The present book examines how conflicts between nationalities within transnational church networks were negotiated between the World Wars. To that end, it investigates internal church disagreements over the status of German-speaking Catholic minorities in two different border regions, East Upper Silesia (Poland) and Alsace-Lorraine (France), exploring the interactions between these peripheral church regions and the center in Rome.
In both of these regions, the Catholic Church was a factor to be reckoned with. Its regional and local influence was undergirded by its own highly developed press sector, influential Catholic regional parties, and Catholic associations – organizations, in other words, that in many cases traced their roots to the time of Bismarck’s Kaiserreich. Catholic priests typically enjoyed a high level of respect within the populace. Yet, the clergy rarely presented a unified front, at least not in the conflicts of the 1920s. Controversies over the use of the German language in religious instruction or in Sunday sermons divided Church elites no less than the population at large.
Especially during the first decade after Versailles, German-speaking Catholic populations in border areas used their influence to advocate for greater autonomy for their regions. In the process, the organization of political interests was advanced through the efforts of various actors. In East Upper Silesia, it was mostly lay functionaries from the Association of German Catholics who were especially active politically, thereby opposing the official leadership of the Diocese in Katowice. In Alsace-Lorraine, a similar role was played by members of the priesthood. In both cases, activists could count on financial, diplomatic, and ideological support from the German Reich. During the 1930s, in both East Upper Silesia and Alsace-Lorraine, internal tensions within the Church receded into the background, although they never disappeared completely. The struggle against external opponents – National Socialist groups as well as state interference in church affairs in East Upper Silesia, leftist national governments in Alsace-Lorraine – helped create at least the impression of a unified Church front.
These conflicts on the peripheries of the Catholic Church cannot be truly understood without also considering the influence of decisions made at the center, in Rome. On the one hand, the Vatican made important decisions, for example in appointing bishops or negotiating agreements with national governments. On the other hand, both priests and laypeople enjoyed a distinct advantage when it came to being informed about regional affairs, and they were capable of utilizing this advantage in order to influence decisions made in Rome. The various opposing parties interpreted and sometimes intentionally ‘misunderstood’ encyclicals and other papal communiqués, and not infrequently used them to justify their own positions.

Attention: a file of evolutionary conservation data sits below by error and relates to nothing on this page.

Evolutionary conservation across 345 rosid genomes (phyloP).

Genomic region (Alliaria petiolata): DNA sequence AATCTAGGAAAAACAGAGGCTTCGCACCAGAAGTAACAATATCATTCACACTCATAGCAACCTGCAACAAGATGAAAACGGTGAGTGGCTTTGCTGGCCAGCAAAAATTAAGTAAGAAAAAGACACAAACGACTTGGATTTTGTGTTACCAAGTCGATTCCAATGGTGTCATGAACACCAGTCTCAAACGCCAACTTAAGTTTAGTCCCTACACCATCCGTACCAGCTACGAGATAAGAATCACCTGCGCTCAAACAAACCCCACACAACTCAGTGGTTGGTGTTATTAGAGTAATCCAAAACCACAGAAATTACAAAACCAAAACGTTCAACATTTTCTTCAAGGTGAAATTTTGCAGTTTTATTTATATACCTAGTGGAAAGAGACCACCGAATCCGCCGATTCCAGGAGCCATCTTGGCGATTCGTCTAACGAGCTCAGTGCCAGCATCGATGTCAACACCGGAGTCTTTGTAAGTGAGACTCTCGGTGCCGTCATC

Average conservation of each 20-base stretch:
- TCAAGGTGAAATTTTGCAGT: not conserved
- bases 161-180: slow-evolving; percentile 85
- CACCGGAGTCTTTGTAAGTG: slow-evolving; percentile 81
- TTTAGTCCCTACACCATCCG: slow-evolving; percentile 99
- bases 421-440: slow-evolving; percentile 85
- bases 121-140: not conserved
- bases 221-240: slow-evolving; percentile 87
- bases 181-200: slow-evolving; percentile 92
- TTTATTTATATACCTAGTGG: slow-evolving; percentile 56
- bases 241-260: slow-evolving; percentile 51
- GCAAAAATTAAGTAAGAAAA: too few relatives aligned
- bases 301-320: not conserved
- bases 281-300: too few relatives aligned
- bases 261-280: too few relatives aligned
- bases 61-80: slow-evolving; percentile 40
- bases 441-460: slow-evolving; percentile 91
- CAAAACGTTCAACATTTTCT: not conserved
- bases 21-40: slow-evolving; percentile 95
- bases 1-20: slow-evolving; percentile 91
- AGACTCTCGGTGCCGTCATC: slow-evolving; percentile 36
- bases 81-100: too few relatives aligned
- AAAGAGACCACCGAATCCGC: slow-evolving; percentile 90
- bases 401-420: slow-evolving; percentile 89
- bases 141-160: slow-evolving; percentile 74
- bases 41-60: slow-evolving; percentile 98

The Catholic Church was able to defuse nationalities conflicts in border regions only to a very limited extent. To be sure, the Church committed both the clergy and (to a lesser extent) laypeople to an approach that prioritized religious principles over political positions. In some respects, that helped dilute extreme nationalist positions. Within the ethnic German populations of the two regions, taking on either Polish or French citizenship, respectively, was more or less uncontroversial, largely owing to the Vatican’s postulates in regard to the theory of the state.
In other respects, however, the Catholic Church’s actions aggravated such conflicts. It had taken a long time for even a vague awareness about the attributes of modern nationalism to develop within the Vatican and its immediate sphere, an awareness that basically manifested itself in a moralistic distinction between a ‘good’ moderate, Christian-influenced national feeling and a ‘bad’ excessive (pagan) nationalism. Rome viewed its dealings in regard to controversial issues that impinged on questions of language and culture in the border regions in quite different contexts: against a backdrop of religious considerations or as part of its diplomatic relations with individual states. The result was that the Holy See supported minorities in some respects, such as in most conflicts over language, while backing the position of the nation states in others, for example the boundaries of dioceses or the appointment of bishops. Both clergy and laypeople in the border regions frequently interpreted guidelines from the Vatican in their own favor and then attempted to pass them off as generally applicable political statements, which had the effect of intensifying internal church conflicts in the border regions.